Associated Press (AP) Generates Financial Reports Automatically
Reporters can well relate to the fact that writing stories about a business’ earnings can be such a drag, thanks to its monotony. That’s exactly why AP, Associated Press, lets its writers off from this task, by introducing an intelligent report generator for such financial stories.
If you doubt its performance, worry not. The system has been publishing 3,000 stories every quarter since the last six months and intends to increase in number. A recent proof is the report generated by AP automatically just after a few minutes of Apple’s announcement of their quarterly earnings. To accomplish the task of automating quarterly earnings in business reports, AP partnered up with Automated Insights (AI) which uses the Wordsmith platform.
The news generated is so flawless, you will not recognize any human interference in it – except at the end where it says “This story was generated by Automated Insights.” According to AI’s public relations manager James Kotecki, the platform generates millions of articles per week, as other partners include Allstate, Comcast, and Yahoo, where their fantasy football reports are automated. Kotecki estimates the company’s system can produce 2,000 articles per second if needed.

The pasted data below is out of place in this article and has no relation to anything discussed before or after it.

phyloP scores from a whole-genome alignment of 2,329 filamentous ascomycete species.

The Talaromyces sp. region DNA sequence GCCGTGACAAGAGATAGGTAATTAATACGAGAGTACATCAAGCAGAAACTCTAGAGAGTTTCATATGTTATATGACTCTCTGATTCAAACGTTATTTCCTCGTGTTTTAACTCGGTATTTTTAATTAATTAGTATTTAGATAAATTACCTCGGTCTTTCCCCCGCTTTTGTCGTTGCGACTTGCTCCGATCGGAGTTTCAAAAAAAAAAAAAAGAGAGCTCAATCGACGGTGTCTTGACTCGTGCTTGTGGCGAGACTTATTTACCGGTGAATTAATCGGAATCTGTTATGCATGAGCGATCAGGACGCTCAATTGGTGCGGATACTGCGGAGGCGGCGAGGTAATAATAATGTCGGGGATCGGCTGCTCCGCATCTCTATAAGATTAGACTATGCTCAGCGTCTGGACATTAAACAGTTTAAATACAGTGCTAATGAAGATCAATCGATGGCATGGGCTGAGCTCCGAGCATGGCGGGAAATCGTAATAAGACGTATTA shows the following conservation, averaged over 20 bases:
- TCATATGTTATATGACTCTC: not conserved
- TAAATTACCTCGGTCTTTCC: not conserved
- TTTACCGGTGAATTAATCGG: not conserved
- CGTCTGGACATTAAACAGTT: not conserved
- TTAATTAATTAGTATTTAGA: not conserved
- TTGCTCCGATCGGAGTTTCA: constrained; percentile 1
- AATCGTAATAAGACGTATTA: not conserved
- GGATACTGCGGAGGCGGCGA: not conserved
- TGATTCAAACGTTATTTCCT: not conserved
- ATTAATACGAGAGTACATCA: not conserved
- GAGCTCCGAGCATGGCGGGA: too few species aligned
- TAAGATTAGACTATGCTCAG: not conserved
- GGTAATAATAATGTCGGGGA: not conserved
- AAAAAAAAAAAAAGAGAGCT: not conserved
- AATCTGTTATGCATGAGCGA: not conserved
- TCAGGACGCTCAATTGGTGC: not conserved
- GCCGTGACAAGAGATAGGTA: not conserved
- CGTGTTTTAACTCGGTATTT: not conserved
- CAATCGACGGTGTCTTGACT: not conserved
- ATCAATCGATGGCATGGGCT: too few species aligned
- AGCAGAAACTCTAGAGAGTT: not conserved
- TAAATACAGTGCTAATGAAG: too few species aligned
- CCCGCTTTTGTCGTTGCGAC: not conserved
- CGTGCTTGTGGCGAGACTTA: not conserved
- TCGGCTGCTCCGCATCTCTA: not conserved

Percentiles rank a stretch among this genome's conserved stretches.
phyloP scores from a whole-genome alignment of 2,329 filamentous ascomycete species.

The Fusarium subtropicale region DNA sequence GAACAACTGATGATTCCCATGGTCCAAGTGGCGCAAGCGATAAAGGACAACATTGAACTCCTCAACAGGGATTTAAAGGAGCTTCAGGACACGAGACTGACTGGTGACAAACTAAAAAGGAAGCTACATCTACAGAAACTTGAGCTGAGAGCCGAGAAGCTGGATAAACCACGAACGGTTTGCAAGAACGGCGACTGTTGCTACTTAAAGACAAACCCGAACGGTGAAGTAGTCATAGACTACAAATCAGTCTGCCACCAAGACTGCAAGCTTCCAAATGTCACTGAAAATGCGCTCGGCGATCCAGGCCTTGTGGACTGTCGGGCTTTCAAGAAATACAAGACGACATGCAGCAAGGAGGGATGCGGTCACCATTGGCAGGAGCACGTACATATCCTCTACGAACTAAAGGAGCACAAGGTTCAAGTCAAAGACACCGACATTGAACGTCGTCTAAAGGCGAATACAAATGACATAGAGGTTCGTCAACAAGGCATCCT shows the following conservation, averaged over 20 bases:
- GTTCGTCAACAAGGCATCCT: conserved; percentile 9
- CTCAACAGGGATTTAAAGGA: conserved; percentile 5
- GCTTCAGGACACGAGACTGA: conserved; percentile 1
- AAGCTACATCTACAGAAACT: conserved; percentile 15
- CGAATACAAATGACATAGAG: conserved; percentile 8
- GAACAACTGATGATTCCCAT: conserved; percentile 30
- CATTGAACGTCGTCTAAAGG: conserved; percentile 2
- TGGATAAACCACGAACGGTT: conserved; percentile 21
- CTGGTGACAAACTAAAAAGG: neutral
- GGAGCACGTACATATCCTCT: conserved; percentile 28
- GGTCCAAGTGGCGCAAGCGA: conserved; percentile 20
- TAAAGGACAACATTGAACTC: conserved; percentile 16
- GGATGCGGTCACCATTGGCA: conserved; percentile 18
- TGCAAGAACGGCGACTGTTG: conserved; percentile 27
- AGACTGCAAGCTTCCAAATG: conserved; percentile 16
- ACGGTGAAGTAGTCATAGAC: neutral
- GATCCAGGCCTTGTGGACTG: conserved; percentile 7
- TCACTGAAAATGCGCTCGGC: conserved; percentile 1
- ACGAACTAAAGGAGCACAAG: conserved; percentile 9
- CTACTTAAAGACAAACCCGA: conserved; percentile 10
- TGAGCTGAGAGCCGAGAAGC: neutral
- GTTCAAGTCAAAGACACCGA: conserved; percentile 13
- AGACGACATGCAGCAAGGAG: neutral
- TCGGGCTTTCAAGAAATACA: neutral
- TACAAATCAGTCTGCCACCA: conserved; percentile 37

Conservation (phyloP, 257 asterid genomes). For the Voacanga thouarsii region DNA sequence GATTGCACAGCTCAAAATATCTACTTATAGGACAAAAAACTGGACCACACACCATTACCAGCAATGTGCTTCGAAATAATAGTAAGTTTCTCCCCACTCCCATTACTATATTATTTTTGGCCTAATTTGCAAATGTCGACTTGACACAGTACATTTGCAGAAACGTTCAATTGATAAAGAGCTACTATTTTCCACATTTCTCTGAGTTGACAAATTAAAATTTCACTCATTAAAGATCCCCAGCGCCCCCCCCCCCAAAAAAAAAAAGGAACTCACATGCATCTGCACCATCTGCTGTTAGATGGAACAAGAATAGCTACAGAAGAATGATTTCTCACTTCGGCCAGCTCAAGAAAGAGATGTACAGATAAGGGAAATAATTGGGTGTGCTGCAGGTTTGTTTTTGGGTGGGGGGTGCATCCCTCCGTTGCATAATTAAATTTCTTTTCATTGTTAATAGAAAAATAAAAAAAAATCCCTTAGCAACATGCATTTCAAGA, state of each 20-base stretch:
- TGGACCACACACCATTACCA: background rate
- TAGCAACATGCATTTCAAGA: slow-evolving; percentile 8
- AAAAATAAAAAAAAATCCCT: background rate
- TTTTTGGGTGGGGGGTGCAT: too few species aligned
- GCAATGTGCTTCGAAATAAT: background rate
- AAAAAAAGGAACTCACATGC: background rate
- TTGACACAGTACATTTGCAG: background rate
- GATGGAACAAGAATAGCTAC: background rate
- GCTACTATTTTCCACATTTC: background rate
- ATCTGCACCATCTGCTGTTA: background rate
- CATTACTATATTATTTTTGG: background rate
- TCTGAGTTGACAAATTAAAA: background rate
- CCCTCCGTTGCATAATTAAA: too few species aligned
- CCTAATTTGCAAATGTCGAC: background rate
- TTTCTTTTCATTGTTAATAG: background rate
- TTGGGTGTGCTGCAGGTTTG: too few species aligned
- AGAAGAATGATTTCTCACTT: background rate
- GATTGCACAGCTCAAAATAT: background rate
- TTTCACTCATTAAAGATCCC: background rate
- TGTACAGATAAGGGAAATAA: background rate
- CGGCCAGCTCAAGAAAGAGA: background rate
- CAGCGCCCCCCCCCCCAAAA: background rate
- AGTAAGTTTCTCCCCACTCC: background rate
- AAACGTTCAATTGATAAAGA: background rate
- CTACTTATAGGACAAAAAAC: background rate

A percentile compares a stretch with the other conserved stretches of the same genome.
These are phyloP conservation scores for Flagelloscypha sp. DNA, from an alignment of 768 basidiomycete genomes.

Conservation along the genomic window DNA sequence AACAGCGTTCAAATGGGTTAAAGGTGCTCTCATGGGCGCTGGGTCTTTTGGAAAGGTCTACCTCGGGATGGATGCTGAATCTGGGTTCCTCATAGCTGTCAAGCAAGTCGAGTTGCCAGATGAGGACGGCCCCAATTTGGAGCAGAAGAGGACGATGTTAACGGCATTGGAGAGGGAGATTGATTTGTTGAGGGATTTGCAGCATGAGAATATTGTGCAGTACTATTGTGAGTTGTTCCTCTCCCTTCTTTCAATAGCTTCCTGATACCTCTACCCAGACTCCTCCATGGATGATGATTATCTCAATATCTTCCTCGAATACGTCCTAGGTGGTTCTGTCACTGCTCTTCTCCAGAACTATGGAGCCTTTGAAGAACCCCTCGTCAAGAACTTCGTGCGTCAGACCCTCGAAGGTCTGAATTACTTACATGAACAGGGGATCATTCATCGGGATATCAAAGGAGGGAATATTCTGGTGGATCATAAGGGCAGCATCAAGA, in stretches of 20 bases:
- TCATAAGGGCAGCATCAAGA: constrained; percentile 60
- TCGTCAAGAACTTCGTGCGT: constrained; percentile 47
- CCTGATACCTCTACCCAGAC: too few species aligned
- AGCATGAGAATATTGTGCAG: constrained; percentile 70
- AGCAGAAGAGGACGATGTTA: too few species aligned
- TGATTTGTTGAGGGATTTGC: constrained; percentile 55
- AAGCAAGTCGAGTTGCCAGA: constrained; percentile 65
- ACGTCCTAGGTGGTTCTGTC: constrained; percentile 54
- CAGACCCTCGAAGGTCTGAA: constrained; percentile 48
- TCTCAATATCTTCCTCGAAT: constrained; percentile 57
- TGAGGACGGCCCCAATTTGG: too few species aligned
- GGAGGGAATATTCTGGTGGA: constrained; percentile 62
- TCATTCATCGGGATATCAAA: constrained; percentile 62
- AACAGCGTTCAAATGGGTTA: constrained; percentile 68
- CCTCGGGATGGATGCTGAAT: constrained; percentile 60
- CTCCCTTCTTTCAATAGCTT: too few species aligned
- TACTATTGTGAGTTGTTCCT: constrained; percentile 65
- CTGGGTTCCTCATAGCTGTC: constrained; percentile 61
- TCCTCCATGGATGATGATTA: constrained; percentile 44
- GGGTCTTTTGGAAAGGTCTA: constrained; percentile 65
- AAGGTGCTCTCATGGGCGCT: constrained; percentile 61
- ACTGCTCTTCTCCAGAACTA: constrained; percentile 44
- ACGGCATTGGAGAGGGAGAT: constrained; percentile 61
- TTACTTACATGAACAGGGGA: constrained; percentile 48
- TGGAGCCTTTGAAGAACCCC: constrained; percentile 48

A business editor at Associated Press, Philana Patterson, admits that before the system was implemented, the staff was skeptical about a robot journalist among them. Thus, when the program began, every automated story passed through a human first, where errors were logged and sent to Automated Insights to make the necessary changes. With time, the reporters became a little confident and at ease, and within three months, stories “went out to the wire without human intervention.”
Both the AP and Automated Insights have confirmed that introducing an automated story generator has resulted in no jobs being lost.
Before this program began, AP was doing quarterly earnings coverage for about 300 companies. Now it automates 3,000 such reports each quarter. Out of those, only 120 have a human touch, that too either by updating the original story or doing a separate follow-up piece.
One such company is Apple; where an automated story allowed a reporter Brandon Bailey to focus on a more different report detailing the company’s earnings along with quotes from Apple executives. Others include Google, Coca-Cola, and American Airlines. 180 more are monitored to see if a follow-up is needed.
“One of the things we really wanted reporters to be able to do was when earnings came out to not have to focus on the initial numbers,” said Patterson. “That’s the goal, to write smarter pieces and more interesting stories.”